Object While several approaches have been described for optic nerve decompression, the endoscopic endonasal route is gaining favor because it provides excellent exposure of the optic canal and the orbital apex in a minimally invasive manner. Very few studies have detailed the experience with nontraumatic optic nerve decompressions, whereas traumatic cases have been widely documented. Herein, the authors describe their preliminary experience with endoscopic endonasal decompression for nontraumatic optic neuropathies (NONs) to determine the procedure's efficacy and delineate its potential indications and limits. Methods The medical reports of patients who had undergone endoscopic endonasal optic nerve and orbital apex decompression for NONs at the Lyon University Neurosurgical Hospital in the period from January 2012 to March 2014 were reviewed. For all cases, clinical and imaging data on the underlying pathology and the patient, including demographics, preoperative and 6-month postoperative ophthalmological assessment results, symptom duration, operative details with video debriefing, as well as the immediate and delayed postoperative course, were collected from the medical records. Results Eleven patients underwent endoscopic endonasal decompression for NON in the multidisciplinary skull base surgery unit of the Lyon University Neurosurgical Hospital during the 27-month study period. The mean patient age was 53.4 years, and there was a clear female predominance (8 females and 3 males). Among the underlying pathologies were 4 sphenoorbital meningiomas (36%), 3 optic nerve meningiomas (27%), and 1 each of trigeminal neuroma (9%), orbital apex meningioma (9%), ossifying fibroma (9%), and inflammatory pseudotumor of the orbit (9%). Fifty-four percent of the patients had improved visual acuity at the 6-month follow-up. Only 1 patient whose sphenoorbital meningioma had been treated at the optic nerve atrophy stage continued to worsen despite surgical decompression. The 2 patients presenting with preoperative papilledema totally recovered. One case of postoperative epistaxis was successfully treated using balloon inflation, and 1 case of air swelling of the orbit spontaneously resolved. Conclusions Endoscopic endonasal optic nerve decompression is a safe, effective, and minimally invasive technique affording the restoration of visual function in patients with nontraumatic compressive processes of the orbital apex and optic nerve. The timing of decompression remains crucial, and patients should undergo such a procedure early in the disease course before optic atrophy.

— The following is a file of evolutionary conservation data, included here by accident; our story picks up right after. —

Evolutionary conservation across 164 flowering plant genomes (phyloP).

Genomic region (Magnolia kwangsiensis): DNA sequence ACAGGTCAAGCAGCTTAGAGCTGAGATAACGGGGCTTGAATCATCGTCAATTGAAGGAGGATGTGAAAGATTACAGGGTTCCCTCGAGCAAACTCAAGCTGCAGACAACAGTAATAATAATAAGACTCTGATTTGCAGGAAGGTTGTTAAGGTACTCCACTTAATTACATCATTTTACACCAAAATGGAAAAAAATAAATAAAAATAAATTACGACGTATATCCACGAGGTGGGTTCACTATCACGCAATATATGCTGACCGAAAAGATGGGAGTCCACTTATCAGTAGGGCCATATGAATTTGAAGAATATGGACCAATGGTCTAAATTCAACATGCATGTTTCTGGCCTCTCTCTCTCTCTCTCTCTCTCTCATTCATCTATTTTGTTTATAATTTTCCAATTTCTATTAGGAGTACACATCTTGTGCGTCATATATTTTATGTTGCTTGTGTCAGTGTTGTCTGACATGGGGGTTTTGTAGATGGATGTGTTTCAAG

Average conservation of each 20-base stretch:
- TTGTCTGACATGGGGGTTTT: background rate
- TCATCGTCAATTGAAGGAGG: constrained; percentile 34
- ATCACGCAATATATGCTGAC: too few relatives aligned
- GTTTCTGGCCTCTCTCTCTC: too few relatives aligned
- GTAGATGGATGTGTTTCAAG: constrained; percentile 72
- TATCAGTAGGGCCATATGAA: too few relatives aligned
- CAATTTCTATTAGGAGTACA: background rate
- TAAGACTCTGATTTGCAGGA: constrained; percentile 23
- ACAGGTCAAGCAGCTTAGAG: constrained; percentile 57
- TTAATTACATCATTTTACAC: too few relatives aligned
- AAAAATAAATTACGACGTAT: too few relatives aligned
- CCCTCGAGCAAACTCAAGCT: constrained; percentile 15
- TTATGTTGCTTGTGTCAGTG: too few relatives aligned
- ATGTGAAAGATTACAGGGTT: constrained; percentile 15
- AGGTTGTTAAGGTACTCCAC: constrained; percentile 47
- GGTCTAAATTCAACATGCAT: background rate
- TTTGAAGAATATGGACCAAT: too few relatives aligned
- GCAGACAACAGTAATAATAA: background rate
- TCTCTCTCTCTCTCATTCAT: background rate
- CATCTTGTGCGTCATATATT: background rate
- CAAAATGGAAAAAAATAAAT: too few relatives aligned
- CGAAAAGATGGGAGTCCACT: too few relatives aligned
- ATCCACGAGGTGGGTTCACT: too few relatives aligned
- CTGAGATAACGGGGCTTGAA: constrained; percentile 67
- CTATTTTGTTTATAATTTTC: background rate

- The cost-effectiveness of different strategies to evaluate optic disk drusen in children. [JOURNAL ARTICLE]
- J AAPOS 2014 Sep 27.
To compare the costs of diagnostic work-up for optic disk drusen where ophthalmic ultrasound was performed prior to imaging and invasive studies with those where ophthalmic ultrasound was performed after such studies.The medical records of patients <18 years of age evaluated at a tertiary referral center between 2007 and 2012 for "swollen" optic nerves were retrospectively reviewed. The main outcome measure was cost of diagnostic work-up according to Georgia Medicaid global reimbursement rates.A total of 46 children with a B-scan ultrasound-confirmed diagnosis of calcified optic disk drusen were included. Neuroimaging was performed in 23 patients, of whom 20 had the study prior to ophthalmic ultrasound. The mean cost of evaluations for patients undergoing ancillary testing prior to ophthalmic ultrasound was $1,173; for those undergoing ancillary testing after, $305.Because optic disk drusen can mimic the appearance of papilledema, it is more cost-effective to perform ophthalmic ultrasonography prior to neuroimaging, especially when the patient is asymptomatic. If ophthalmic ultrasonography confirms the presence of drusen, it is more cost-effective to reassess the clinical picture before proceeding with further tests.